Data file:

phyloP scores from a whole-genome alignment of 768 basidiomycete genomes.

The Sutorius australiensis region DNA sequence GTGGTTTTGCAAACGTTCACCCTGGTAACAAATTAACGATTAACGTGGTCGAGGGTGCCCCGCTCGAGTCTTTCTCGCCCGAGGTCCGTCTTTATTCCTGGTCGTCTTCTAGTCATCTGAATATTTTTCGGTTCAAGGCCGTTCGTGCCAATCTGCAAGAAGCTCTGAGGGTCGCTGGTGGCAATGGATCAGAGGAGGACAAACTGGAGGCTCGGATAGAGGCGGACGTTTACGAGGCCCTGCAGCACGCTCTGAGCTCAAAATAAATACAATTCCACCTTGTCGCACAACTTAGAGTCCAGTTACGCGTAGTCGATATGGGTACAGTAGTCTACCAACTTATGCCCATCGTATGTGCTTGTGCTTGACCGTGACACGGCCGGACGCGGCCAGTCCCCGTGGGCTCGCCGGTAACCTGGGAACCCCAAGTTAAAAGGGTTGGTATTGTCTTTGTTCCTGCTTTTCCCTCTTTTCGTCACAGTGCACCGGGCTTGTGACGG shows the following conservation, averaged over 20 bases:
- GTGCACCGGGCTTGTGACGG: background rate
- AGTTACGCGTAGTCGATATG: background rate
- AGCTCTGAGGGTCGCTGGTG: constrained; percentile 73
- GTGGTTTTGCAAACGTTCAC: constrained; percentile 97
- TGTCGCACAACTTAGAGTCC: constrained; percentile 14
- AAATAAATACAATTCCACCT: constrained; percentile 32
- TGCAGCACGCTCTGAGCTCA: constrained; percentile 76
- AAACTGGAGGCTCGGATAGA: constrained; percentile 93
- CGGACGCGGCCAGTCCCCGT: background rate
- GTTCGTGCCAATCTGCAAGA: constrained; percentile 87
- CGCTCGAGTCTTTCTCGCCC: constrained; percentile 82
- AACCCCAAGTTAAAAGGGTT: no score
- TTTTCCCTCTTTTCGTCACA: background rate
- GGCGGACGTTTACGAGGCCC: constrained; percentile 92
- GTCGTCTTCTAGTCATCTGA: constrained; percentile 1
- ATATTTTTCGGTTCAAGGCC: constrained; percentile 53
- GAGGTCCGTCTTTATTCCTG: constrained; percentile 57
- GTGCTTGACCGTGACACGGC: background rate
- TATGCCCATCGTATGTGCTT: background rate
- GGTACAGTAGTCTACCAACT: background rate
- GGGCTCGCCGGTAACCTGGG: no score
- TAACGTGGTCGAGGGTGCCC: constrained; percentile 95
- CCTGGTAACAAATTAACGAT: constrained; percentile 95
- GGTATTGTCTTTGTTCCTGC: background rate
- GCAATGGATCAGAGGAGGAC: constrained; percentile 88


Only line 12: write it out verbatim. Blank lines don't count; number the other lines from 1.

- GTTCGTGCCAATCTGCAAGA: constrained; percentile 87